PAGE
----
1. This year we were treated to some terrific series and special projects, such as:
The New York Times “Evidence Gap” series – exploring medical treatments used despite scant proof they work and examining steps toward medicine based on evidence.
The Milwaukee Journal-Sentinel “Side Effects” project – An occasional series examining doctors, drug companies and conflicts of interest. The latest entry is here but there are links to the entire series in the left column on that page.
2. Some blogs have become powerhouse pockets of high quality health care news and information. Just two examples out of many are The Carlat Psychiatry Blog and GoozNews.com. And it’s great to see Pharmalot.com back in business. Some major news organization’s blog efforts are noteworthy, such as the Wall Street Journal health blog. If you’re looking for consistently high quality coverage of medical research, MedPageToday.com is a good place to bookmark.
3. Network television health news was consistently so flawed that we stopped doing our rigorous reviews of their efforts since after 3.5 years and 220 stories we had seen and commented on plenty. See our posted explanation. We’re not ignoring TV news. We continue to use this blog to comment on what we see. But we’re not going to apply the rigorous process of transcribing the newscast, then asking three different reviewers to apply ten criteria to the stories. We’ve moved on to reviewing other news organizations’ efforts, where perhaps our efforts may have more of an impact.
4. We continue to find many news stories that give an incomplete, imbalanced view of many screening tests. News coverage of the US Preventive Services Task Force’s new recommendations for mammography screening in November was the most problematic I’ve seen in my entire career.
5. Related to #4 above, we continue to see many news stories that are governed more by emotions and anecdotes than by evidence. Such stories do not train news consumers to be good evaluators of evidence, either.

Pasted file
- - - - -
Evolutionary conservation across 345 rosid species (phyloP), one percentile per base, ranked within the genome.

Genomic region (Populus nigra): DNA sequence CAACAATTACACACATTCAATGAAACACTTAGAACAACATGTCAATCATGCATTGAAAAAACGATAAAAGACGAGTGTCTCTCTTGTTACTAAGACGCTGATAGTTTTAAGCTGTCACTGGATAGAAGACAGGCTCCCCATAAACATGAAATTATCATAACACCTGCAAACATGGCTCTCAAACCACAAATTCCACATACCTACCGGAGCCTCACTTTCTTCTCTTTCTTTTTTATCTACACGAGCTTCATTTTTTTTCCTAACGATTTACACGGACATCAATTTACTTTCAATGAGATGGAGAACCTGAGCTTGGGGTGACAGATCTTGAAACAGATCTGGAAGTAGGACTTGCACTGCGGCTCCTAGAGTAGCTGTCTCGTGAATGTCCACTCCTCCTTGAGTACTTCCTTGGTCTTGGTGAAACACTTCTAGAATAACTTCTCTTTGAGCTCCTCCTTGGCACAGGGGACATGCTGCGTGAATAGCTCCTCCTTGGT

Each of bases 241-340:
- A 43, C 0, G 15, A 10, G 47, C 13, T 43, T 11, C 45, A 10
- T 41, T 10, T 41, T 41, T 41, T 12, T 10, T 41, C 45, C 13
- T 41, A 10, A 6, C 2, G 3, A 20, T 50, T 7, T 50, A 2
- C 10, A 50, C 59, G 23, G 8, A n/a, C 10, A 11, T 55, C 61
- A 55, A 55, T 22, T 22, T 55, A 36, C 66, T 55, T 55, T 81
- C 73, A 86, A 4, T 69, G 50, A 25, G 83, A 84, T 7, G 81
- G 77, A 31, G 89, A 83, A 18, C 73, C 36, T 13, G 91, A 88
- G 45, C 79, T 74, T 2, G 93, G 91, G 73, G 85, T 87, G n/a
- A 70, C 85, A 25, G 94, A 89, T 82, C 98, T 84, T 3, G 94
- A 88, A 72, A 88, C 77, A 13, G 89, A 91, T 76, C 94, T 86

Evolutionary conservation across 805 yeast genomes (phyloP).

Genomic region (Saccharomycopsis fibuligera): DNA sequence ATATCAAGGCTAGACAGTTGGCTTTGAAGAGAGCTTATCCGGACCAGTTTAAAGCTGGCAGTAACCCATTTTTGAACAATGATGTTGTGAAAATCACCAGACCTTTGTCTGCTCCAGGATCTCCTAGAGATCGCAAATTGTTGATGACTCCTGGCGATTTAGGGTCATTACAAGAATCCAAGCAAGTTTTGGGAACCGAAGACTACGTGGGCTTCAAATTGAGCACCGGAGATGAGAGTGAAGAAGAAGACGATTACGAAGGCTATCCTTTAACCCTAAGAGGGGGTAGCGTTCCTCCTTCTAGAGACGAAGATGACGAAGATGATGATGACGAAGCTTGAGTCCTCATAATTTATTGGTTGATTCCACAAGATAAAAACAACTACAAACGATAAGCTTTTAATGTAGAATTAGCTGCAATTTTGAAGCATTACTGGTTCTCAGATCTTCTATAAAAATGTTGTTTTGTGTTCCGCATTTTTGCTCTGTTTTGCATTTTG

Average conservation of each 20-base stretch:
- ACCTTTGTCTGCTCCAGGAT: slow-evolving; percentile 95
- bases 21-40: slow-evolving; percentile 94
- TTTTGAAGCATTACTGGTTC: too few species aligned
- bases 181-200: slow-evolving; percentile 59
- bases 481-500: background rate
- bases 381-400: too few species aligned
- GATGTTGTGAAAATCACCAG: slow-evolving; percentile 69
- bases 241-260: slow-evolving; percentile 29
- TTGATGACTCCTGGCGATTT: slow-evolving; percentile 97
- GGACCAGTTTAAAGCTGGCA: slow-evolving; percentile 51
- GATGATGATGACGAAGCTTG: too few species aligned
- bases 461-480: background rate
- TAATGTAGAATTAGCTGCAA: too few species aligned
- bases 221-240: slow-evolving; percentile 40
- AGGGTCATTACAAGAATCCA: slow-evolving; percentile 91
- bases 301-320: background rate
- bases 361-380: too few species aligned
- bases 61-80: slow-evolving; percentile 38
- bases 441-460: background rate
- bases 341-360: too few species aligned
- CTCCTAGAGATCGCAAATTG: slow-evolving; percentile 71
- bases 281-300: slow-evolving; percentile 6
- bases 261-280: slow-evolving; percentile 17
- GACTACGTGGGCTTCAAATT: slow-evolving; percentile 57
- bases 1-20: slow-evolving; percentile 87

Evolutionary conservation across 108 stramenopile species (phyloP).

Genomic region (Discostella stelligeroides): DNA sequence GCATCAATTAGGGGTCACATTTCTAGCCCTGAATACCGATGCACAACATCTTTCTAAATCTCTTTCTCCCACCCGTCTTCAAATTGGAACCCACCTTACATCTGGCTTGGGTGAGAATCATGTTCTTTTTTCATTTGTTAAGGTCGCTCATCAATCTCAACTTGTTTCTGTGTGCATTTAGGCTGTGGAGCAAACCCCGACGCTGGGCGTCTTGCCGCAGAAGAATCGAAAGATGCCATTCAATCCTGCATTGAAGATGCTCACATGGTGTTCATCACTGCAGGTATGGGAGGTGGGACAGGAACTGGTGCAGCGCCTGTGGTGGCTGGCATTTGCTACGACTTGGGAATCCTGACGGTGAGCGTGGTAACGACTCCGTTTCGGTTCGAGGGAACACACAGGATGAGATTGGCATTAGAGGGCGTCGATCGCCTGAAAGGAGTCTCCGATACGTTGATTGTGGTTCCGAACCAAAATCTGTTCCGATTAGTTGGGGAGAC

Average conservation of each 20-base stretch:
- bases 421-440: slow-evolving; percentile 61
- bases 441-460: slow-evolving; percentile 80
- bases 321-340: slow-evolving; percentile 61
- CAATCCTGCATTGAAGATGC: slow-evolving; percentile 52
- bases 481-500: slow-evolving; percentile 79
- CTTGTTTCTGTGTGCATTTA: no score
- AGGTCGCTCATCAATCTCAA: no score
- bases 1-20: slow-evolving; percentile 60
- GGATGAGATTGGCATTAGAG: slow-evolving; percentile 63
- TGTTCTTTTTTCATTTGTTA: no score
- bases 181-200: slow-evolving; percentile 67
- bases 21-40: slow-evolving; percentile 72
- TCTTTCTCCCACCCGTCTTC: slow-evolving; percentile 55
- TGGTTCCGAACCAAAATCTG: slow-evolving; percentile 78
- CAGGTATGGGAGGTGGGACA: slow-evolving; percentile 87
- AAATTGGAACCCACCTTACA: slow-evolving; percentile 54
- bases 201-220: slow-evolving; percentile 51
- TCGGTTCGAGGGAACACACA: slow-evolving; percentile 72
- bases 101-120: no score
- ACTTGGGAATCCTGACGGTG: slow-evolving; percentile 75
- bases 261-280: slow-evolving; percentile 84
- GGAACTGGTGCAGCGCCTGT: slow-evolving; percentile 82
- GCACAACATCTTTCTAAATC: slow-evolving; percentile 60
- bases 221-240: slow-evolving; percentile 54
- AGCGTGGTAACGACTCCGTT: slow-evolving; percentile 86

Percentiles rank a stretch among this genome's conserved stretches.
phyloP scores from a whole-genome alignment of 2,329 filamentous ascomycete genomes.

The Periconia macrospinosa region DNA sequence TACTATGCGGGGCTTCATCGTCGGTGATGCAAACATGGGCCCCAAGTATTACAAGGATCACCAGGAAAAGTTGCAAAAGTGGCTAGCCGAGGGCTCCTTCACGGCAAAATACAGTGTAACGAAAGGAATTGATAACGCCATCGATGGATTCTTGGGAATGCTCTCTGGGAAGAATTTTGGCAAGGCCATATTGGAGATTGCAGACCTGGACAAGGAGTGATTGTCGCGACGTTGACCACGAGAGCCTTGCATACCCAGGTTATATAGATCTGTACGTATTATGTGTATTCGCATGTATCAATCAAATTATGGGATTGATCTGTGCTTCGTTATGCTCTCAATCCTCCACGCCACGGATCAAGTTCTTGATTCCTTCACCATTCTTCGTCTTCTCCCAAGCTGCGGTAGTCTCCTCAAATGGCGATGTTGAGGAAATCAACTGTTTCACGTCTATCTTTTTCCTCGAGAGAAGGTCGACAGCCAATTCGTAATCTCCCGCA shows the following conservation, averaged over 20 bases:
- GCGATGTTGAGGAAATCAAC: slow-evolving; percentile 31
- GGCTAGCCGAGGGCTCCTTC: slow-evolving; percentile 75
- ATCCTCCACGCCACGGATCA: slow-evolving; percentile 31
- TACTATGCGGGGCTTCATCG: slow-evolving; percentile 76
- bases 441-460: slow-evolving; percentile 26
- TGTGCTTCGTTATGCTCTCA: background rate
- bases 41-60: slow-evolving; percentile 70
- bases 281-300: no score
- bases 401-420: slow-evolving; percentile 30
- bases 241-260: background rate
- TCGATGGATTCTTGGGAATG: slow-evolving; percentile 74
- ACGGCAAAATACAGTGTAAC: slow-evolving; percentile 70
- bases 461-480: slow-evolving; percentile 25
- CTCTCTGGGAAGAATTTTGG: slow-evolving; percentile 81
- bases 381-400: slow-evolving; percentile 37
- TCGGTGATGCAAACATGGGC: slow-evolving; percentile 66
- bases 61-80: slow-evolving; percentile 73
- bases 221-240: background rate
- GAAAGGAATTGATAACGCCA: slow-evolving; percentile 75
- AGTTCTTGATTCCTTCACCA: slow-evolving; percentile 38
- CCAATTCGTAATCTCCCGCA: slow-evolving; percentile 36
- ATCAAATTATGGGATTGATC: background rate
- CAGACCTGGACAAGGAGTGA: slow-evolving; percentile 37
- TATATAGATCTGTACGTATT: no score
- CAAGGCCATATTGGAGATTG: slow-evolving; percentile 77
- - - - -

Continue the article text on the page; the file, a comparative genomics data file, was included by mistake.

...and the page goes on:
6. The cutbacks, layoffs and buyouts in newsrooms have clearly done damage to the quality of health journalism in many sectors. We know how difficult are the circumstances for many of those left behind trying to cover these complex issues. See my report on the state of US health journalism published by the Kaiser Family Foundation.
7. In December alone we commented on at least a half dozen stories that were clearly pulled directly from a news release with no sign that any independent vetting or independent journalism took place. We don’t know if this is a sign of the economic times, but we find it appalling.
8. An updated look at the first 900 stories reviewed on HealthNewsReview.org shows that:
71% fail to adequately discuss costs.
71% fail to explain how big (or small) is the potential benefit.
66% fail to explain how big (or small) is the potential harm.
66% fail to evaluate the quality of the evidence
60% fail to compare new idea with existing options
9. You don’t need to work in Washington to cover health policy and health care reform. These stories – on new treatments, tests, products and procedures – one at a time and when piled on top of each other – start to give a picture of why the US spends a far greater percentage of its GDP on health care than any other country but without the outcomes to show for it. And journalism often doesn’t make the picture any clearer – often failing to challenge claims about expensive unproven technologies while focusing on the potential benefits and ignoring the potential harms. These are health care reform stories – whether you realize it or not.
10. There continue to be some terrific training opportunities for health care journalists – most notably the NIH Medicine in the Media workshops held each spring or summer and the MIT Medical Evidence boot camps. The Association of Health Care Journalists has national and regional conferences and workshops that emphasize training, and, in 2010, they will publish a guide for journalists on how to report on medical studies.
We know that in 2010 Washington reporters will be busy covering the politics of health care reform. But in any city or town in this country there are rubber-meets-the-road health policy issues about how health care decisions are made, about what we’re paying for in health care, and about quality issues. Each day, each week, and each month stories could do a lot of good by starting to educate news consumers that in health care, more is not always better, newer is not always better and screening tests don’t always make sense.
Here’s hoping for even baby steps of progress along those lines this year.